Amnesty

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Definition: Amnesty


Amnesty

Quick Summary of Amnesty


:For the human rights organization, see Amnesty International.
Amnesty (from the Greek amnestia, oblivion) is an act of grace by which the supreme power in a state restores those who may have been guilty of any offence against it to the position of innocent persons. It includes more than pardon, inasmuch as it obliterates all legal remembrance of the offence.

Amnesties, which, in the United Kingdom, may be granted by the crown alone, or by act of Parliament, were formerly usual on coronations and similar occasions, but are chiefly exercised towards associations of political criminals, and are sometimes granted absolutely, though more frequently there are certain specified exceptions. Thus, in the case of the earliest recorded amnesty, that of Thrasybulus at Athens, the thirty tyrants and a few others were expressly excluded from its operation; and the amnesty proclaimed on the restoration of Charles II of England did not extend to those who had taken part in the execution of his father. Other celebrated amnesties are that proclaimed by Napoleon on March 13, 1815, from which thirteen eminent persons, including Talleyrand, were excepted; the Prussian amnesty of August 10, 1840; the general amnesty proclaimed by the emperor Franz Josef I of Austria in 1857; the general amnesty granted by President of the United States Andrew Johnson after the American Civil War in 1868; and the French amnesty of 1905. The last act of amnesty passed in Great Britain was that of 1747, which proclaimed a pardon to those who had taken part in the ’45 Jacobite Rising.

Amnesty is sometimes now the term used to denote cases of pardon by a country where offenses are not stricken from the record and individuals proclaimed innocent. Instead, those individuals receive some lesser sentence in response to an admission of guilt.




What is the dictionary definition of Amnesty?

Dictionary Definition


n. a blanket abolition of an offense by the government, with the legal result that those charged or convicted have the charge or conviction wiped out. Examples: a) the amnesty given to Confederate officials and soldiers after the Civil War, or b) President Jimmy Carter’s granting amnesty (under certain conditions) to those who violated the Selective Service Act in evading the draft during the Vietnam War. The basis for amnesty is generally because the war or other conditions that made the acts criminal no longer exist or have faded in importance. Amnesty is not a pardon as some believe, since a pardon implies forgiveness, and amnesty indicates a reason to overlook or forget the offenses.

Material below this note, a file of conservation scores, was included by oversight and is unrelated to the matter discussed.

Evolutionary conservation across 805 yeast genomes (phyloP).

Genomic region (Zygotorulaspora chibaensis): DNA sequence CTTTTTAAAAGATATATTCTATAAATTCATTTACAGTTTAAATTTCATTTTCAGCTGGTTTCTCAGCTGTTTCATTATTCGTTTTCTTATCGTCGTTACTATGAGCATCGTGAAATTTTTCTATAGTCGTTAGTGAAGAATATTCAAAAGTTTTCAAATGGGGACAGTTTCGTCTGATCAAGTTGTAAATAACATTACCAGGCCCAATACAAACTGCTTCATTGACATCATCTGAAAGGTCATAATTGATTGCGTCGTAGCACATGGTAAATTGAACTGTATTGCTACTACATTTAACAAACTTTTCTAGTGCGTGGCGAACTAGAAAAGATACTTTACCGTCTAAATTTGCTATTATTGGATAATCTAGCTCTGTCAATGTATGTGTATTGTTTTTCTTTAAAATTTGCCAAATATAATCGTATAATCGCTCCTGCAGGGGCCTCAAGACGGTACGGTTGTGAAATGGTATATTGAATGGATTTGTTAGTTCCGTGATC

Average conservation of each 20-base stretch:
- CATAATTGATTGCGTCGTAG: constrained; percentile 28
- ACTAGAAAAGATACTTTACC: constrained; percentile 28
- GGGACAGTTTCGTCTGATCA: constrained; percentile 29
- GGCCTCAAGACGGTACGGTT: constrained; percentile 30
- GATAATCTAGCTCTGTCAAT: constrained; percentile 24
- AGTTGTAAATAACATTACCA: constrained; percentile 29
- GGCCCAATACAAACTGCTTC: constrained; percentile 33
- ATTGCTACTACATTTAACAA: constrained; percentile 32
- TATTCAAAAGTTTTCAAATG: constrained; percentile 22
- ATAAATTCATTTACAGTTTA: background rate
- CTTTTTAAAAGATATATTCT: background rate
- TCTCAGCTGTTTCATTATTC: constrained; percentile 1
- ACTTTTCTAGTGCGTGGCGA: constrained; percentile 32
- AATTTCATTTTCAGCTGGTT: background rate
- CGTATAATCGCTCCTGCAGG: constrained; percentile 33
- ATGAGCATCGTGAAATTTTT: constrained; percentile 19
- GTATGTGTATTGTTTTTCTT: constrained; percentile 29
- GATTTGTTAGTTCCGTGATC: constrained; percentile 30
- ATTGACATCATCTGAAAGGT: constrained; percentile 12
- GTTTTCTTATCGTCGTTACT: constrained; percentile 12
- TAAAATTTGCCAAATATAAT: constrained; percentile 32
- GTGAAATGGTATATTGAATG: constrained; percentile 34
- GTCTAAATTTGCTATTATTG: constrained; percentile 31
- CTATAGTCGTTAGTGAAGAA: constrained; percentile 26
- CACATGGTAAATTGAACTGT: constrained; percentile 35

Full Definition of Amnesty


The action of a government by which all persons or certain groups of persons who have committed a criminal offense—usually of a political nature that threatens the sovereignty of the government (such as sedition or treason)—are granted immunity from prosecution.

Amnesty allows the government of a nation or state to “forget” criminal acts, usually before prosecution has occurred. Amnesty has traditionally been used as a political tool of compromise and reunion following a war. An act of amnesty is generally granted to a group of people who have committed crimes against the state, such as treason, rebellion, or desertion from the military. The first amnesty in U.S. history was offered by President George Washington, in 1795, to participants in the Whiskey Rebellion, a series of riots caused by an unpopular excise tax on liquor; a conditional amnesty, it allowed the U.S. government to forget the crimes of those involved, in exchange for their signatures on an oath of loyalty to the United States. Other significant amnesties in U.S. history were granted on account of the Civil and Vietnam Wars.

Because there is no specific legislative or constitutional mention of amnesty, its nature is somewhat ambiguous. Its legal justification is drawn from Article 2, Section 2, of the Constitution, which states, “The President … shall have the power to grant Reprieves and Pardons for Offences against the United States, except in Cases of Impeachment.” Because of their common basis, the difference between amnesty and pardon has been particularly vexing. In theory, an amnesty is granted before prosecution takes place, and a pardon after. However, even this basic distinction is blurry—President Gerald R. Ford, for example, granted a pardon to President Richard M. Nixon before Nixon was charged with any crime. Courts have allowed the two terms to be used interchangeably.